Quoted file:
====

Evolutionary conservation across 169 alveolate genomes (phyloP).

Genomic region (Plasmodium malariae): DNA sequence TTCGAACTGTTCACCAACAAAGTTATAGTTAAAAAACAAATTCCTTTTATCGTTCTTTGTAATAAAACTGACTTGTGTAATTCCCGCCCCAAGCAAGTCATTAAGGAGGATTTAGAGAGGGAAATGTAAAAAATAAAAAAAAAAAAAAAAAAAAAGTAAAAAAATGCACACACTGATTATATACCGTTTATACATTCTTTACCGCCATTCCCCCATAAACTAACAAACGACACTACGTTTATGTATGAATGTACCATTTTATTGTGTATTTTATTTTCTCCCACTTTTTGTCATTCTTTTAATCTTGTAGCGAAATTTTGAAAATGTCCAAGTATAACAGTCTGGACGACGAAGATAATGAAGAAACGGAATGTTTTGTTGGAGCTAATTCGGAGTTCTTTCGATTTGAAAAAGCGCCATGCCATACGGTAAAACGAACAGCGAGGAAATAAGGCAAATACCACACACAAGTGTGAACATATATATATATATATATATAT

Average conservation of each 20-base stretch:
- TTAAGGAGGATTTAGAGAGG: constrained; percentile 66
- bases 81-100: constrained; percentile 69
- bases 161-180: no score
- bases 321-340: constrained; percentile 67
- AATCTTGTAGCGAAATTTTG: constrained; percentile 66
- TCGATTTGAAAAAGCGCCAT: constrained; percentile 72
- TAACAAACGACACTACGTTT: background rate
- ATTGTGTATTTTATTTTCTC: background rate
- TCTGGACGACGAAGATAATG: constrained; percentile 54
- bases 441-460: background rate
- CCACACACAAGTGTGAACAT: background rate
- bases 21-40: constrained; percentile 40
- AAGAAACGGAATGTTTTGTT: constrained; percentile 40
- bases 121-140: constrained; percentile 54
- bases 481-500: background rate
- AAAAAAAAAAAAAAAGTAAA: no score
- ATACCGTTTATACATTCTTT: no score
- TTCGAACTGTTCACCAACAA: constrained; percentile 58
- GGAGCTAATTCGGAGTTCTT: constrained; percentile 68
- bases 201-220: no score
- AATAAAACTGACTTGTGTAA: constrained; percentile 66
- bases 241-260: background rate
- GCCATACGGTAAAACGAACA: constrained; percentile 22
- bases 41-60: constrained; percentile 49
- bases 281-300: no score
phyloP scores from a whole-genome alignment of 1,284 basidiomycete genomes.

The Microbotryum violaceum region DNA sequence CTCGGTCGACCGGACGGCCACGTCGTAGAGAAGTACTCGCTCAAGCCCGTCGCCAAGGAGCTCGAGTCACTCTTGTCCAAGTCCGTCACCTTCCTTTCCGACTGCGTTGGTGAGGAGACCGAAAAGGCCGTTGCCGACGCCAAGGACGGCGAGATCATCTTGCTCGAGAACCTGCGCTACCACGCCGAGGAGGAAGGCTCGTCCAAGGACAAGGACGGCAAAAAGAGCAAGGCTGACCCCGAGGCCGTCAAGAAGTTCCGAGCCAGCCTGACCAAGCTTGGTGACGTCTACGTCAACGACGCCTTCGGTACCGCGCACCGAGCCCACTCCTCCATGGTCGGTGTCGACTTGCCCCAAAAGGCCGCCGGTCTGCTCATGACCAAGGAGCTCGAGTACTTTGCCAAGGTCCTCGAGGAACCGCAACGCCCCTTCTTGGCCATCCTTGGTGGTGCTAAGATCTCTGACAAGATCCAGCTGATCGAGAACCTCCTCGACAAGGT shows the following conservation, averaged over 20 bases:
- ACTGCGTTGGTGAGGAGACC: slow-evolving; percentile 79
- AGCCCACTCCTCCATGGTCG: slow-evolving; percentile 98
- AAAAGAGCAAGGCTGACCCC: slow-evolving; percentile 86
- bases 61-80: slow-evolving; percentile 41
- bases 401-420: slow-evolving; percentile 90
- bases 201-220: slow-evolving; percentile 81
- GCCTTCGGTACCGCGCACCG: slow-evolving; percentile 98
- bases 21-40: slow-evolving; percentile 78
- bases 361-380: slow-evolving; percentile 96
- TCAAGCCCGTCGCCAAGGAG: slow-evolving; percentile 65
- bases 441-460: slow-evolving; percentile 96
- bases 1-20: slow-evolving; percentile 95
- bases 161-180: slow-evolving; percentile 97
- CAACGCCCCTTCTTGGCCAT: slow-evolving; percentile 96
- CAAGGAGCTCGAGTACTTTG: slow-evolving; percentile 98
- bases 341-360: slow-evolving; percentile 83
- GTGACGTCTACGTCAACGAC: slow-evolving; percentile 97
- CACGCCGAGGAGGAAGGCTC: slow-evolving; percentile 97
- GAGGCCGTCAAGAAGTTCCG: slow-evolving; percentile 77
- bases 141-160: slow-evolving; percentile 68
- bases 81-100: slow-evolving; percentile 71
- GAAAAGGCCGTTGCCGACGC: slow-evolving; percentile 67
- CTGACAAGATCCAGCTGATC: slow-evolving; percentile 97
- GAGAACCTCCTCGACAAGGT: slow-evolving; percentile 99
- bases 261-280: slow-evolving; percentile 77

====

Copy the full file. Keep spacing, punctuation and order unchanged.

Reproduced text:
Evolutionary conservation across 169 alveolate genomes (phyloP).

Genomic region (Plasmodium malariae): DNA sequence TTCGAACTGTTCACCAACAAAGTTATAGTTAAAAAACAAATTCCTTTTATCGTTCTTTGTAATAAAACTGACTTGTGTAATTCCCGCCCCAAGCAAGTCATTAAGGAGGATTTAGAGAGGGAAATGTAAAAAATAAAAAAAAAAAAAAAAAAAAAGTAAAAAAATGCACACACTGATTATATACCGTTTATACATTCTTTACCGCCATTCCCCCATAAACTAACAAACGACACTACGTTTATGTATGAATGTACCATTTTATTGTGTATTTTATTTTCTCCCACTTTTTGTCATTCTTTTAATCTTGTAGCGAAATTTTGAAAATGTCCAAGTATAACAGTCTGGACGACGAAGATAATGAAGAAACGGAATGTTTTGTTGGAGCTAATTCGGAGTTCTTTCGATTTGAAAAAGCGCCATGCCATACGGTAAAACGAACAGCGAGGAAATAAGGCAAATACCACACACAAGTGTGAACATATATATATATATATATATAT

Average conservation of each 20-base stretch:
- TTAAGGAGGATTTAGAGAGG: constrained; percentile 66
- bases 81-100: constrained; percentile 69
- bases 161-180: no score
- bases 321-340: constrained; percentile 67
- AATCTTGTAGCGAAATTTTG: constrained; percentile 66
- TCGATTTGAAAAAGCGCCAT: constrained; percentile 72
- TAACAAACGACACTACGTTT: background rate
- ATTGTGTATTTTATTTTCTC: background rate
- TCTGGACGACGAAGATAATG: constrained; percentile 54
- bases 441-460: background rate
- CCACACACAAGTGTGAACAT: background rate
- bases 21-40: constrained; percentile 40
- AAGAAACGGAATGTTTTGTT: constrained; percentile 40
- bases 121-140: constrained; percentile 54
- bases 481-500: background rate
- AAAAAAAAAAAAAAAGTAAA: no score
- ATACCGTTTATACATTCTTT: no score
- TTCGAACTGTTCACCAACAA: constrained; percentile 58
- GGAGCTAATTCGGAGTTCTT: constrained; percentile 68
- bases 201-220: no score
- AATAAAACTGACTTGTGTAA: constrained; percentile 66
- bases 241-260: background rate
- GCCATACGGTAAAACGAACA: constrained; percentile 22
- bases 41-60: constrained; percentile 49
- bases 281-300: no score
phyloP scores from a whole-genome alignment of 1,284 basidiomycete genomes.

The Microbotryum violaceum region DNA sequence CTCGGTCGACCGGACGGCCACGTCGTAGAGAAGTACTCGCTCAAGCCCGTCGCCAAGGAGCTCGAGTCACTCTTGTCCAAGTCCGTCACCTTCCTTTCCGACTGCGTTGGTGAGGAGACCGAAAAGGCCGTTGCCGACGCCAAGGACGGCGAGATCATCTTGCTCGAGAACCTGCGCTACCACGCCGAGGAGGAAGGCTCGTCCAAGGACAAGGACGGCAAAAAGAGCAAGGCTGACCCCGAGGCCGTCAAGAAGTTCCGAGCCAGCCTGACCAAGCTTGGTGACGTCTACGTCAACGACGCCTTCGGTACCGCGCACCGAGCCCACTCCTCCATGGTCGGTGTCGACTTGCCCCAAAAGGCCGCCGGTCTGCTCATGACCAAGGAGCTCGAGTACTTTGCCAAGGTCCTCGAGGAACCGCAACGCCCCTTCTTGGCCATCCTTGGTGGTGCTAAGATCTCTGACAAGATCCAGCTGATCGAGAACCTCCTCGACAAGGT shows the following conservation, averaged over 20 bases:
- ACTGCGTTGGTGAGGAGACC: slow-evolving; percentile 79
- AGCCCACTCCTCCATGGTCG: slow-evolving; percentile 98
- AAAAGAGCAAGGCTGACCCC: slow-evolving; percentile 86
- bases 61-80: slow-evolving; percentile 41
- bases 401-420: slow-evolving; percentile 90
- bases 201-220: slow-evolving; percentile 81
- GCCTTCGGTACCGCGCACCG: slow-evolving; percentile 98
- bases 21-40: slow-evolving; percentile 78
- bases 361-380: slow-evolving; percentile 96
- TCAAGCCCGTCGCCAAGGAG: slow-evolving; percentile 65
- bases 441-460: slow-evolving; percentile 96
- bases 1-20: slow-evolving; percentile 95
- bases 161-180: slow-evolving; percentile 97
- CAACGCCCCTTCTTGGCCAT: slow-evolving; percentile 96
- CAAGGAGCTCGAGTACTTTG: slow-evolving; percentile 98
- bases 341-360: slow-evolving; percentile 83
- GTGACGTCTACGTCAACGAC: slow-evolving; percentile 97
- CACGCCGAGGAGGAAGGCTC: slow-evolving; percentile 97
- GAGGCCGTCAAGAAGTTCCG: slow-evolving; percentile 77
- bases 141-160: slow-evolving; percentile 68
- bases 81-100: slow-evolving; percentile 71
- GAAAAGGCCGTTGCCGACGC: slow-evolving; percentile 67
- CTGACAAGATCCAGCTGATC: slow-evolving; percentile 97
- GAGAACCTCCTCGACAAGGT: slow-evolving; percentile 99
- bases 261-280: slow-evolving; percentile 77